The corona pandemic has created a health and economic crisis without modern parallel. As it hit affected countries ill-prepared and spread quickly within the EU, member states had to adopt more interventionist approaches than ever before – particularly in the areas of fiscal and monetary policy, labor markets and redistribution, and industrial policy. EU member states started controversial discussions about how to support those that were hit particularly hard. This debate has become a litmus test for solidarity in the world's richest bloc of nations.
The decisions and measures taken in each country and at the European level will set the course for economic development in the coming years and shape the countries' long-term prospects for decades to come. This EEAG policy brief is a supplement to the group's usual annual report. The authors examine the various effects of the crisis, how Europe can react effectively and how political measures should evolve as the pandemic subsides. In addition, the authors analyze how an efficient supranational insurance mechanism might look like.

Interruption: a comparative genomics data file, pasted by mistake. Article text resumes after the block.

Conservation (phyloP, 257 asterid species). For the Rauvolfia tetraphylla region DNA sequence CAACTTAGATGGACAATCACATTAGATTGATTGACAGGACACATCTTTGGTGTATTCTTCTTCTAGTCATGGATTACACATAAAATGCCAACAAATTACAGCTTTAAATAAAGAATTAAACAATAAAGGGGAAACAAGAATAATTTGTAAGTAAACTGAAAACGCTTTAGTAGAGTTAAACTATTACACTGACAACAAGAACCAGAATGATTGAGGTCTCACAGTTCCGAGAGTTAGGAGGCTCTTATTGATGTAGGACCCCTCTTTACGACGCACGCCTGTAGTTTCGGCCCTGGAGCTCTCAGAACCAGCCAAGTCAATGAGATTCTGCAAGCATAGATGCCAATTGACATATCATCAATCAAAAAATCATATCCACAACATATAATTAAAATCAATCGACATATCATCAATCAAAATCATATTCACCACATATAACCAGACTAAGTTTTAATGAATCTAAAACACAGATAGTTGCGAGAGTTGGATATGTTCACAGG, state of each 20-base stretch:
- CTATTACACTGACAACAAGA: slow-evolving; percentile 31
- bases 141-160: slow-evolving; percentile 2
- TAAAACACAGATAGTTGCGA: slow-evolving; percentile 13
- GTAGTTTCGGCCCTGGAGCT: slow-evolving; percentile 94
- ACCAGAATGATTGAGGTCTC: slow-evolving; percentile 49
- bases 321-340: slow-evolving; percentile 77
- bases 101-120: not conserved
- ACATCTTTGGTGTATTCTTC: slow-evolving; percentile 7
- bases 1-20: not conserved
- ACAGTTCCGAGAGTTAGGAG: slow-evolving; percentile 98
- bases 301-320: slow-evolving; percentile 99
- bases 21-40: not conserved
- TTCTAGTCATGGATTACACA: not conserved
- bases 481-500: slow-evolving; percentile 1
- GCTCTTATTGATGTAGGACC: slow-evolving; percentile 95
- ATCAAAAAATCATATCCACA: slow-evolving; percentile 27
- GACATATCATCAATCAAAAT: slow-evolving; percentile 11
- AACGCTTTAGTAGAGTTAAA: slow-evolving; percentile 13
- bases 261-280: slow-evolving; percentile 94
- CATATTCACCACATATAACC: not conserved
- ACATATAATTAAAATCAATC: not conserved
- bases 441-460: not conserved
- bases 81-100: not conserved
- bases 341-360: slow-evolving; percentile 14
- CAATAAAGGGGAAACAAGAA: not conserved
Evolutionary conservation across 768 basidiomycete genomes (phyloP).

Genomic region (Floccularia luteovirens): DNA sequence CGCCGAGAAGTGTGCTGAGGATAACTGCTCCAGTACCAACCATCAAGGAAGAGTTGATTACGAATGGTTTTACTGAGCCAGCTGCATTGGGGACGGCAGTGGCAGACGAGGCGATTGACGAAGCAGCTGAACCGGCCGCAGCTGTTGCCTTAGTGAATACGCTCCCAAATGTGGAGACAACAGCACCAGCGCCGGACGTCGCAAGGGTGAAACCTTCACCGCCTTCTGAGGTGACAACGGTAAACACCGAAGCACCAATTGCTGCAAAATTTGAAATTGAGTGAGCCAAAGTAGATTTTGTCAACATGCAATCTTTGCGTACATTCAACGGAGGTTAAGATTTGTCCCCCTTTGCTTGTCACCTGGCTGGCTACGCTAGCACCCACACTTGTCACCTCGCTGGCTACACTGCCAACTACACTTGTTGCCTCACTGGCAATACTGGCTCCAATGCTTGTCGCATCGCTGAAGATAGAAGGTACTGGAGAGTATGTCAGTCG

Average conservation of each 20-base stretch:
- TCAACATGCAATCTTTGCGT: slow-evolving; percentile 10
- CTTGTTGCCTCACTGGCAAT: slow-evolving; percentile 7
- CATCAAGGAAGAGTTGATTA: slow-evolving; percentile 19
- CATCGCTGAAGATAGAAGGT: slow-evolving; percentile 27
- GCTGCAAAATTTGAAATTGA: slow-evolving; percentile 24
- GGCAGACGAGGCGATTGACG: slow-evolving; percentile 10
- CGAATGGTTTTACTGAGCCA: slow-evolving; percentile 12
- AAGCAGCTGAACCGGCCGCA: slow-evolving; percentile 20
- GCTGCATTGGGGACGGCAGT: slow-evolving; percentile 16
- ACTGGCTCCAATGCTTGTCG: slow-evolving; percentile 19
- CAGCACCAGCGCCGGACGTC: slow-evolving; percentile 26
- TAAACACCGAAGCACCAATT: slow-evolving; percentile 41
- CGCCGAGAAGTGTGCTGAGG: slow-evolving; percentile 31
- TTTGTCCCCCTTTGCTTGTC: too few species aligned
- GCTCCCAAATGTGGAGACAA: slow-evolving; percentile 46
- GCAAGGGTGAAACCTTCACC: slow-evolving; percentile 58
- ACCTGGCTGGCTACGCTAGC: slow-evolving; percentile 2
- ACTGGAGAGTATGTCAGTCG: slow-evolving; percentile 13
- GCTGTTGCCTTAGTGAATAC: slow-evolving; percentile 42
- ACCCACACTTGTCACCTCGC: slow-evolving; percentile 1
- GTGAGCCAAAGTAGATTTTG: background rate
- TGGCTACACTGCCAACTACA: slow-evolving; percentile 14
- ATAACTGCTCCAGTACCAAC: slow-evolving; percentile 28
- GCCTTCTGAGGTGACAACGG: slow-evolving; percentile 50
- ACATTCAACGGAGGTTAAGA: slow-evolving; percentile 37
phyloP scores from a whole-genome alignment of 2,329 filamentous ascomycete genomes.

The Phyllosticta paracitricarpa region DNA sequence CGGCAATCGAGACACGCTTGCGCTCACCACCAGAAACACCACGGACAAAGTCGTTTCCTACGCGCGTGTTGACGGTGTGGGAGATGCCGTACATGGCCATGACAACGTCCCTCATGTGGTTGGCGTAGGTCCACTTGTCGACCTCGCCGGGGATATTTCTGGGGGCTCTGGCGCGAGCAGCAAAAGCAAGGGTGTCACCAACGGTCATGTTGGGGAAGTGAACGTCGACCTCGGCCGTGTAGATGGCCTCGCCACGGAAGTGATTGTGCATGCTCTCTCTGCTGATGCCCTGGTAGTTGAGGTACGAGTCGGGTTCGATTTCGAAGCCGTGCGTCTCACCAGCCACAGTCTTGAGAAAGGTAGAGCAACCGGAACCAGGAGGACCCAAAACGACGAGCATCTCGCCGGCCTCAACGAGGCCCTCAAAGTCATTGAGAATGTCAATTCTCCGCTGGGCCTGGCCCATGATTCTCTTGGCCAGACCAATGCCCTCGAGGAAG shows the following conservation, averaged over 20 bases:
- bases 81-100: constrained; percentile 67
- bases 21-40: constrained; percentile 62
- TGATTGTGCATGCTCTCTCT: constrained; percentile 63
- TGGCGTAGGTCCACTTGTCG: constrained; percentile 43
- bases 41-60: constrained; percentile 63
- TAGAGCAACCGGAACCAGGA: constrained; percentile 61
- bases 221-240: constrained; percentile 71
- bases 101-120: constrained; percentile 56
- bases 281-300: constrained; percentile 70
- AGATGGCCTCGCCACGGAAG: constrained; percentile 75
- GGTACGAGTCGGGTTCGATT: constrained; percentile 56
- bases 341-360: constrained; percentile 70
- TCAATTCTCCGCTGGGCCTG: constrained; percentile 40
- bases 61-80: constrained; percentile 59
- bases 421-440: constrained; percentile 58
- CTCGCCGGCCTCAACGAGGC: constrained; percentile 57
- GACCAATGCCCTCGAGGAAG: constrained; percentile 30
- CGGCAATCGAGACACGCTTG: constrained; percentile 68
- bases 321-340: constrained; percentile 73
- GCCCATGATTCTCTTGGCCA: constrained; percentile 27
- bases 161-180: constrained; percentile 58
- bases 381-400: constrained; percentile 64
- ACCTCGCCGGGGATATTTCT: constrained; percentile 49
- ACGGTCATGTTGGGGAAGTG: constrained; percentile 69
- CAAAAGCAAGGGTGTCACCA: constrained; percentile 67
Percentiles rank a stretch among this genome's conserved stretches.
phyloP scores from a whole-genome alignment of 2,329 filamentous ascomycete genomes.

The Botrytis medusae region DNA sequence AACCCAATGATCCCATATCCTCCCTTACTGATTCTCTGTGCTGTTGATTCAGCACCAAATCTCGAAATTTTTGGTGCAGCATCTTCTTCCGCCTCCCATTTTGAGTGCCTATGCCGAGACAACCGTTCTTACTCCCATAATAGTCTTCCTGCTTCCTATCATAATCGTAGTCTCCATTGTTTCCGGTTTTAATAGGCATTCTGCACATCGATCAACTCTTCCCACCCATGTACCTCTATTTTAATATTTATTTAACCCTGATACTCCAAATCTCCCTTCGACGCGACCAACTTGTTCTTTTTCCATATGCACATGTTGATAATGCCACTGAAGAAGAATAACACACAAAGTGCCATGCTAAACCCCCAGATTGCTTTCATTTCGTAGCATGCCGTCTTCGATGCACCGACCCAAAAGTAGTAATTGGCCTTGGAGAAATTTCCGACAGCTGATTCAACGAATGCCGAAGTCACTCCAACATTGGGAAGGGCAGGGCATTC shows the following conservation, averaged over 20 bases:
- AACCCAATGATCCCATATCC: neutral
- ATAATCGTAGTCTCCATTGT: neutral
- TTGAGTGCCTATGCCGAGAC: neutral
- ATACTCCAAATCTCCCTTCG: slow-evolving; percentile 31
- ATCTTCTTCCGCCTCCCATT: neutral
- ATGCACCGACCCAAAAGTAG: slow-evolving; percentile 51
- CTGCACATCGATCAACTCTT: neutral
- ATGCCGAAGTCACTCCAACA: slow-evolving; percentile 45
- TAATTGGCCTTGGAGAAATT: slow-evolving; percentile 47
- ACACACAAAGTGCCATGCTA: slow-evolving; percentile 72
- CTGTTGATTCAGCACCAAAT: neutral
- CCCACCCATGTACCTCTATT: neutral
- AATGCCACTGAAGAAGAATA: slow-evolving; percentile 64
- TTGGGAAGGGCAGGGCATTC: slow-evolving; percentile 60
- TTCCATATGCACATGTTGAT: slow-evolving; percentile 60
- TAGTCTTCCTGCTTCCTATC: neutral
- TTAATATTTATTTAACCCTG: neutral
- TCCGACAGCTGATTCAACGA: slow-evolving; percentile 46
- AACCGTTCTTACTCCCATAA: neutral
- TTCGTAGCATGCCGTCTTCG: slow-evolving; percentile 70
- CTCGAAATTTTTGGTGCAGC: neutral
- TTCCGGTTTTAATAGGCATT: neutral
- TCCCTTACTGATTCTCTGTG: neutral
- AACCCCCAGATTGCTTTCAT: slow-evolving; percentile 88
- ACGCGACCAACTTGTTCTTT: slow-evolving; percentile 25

In the 1930s, countries fought destructive trade conflicts – now we have a similar situation, but the conflicts are taking place in the tax system. These conflicts arise out of the twin impacts of globalization and digitalization. Once upon a time, there was an implicit understanding of fairness in taxation, meaning how countries tax within their borders and how the tax burden is distributed. More specifically, companies and individuals were taxed based on their residence and consumption in the destination country. Such an approach worked while these events were mostly perceived as national. However, the world has changed, and in an increasingly globalized, digitalized, and mobile world, these understandings no longer appear to work smoothly, efficiently, and uncontentiously.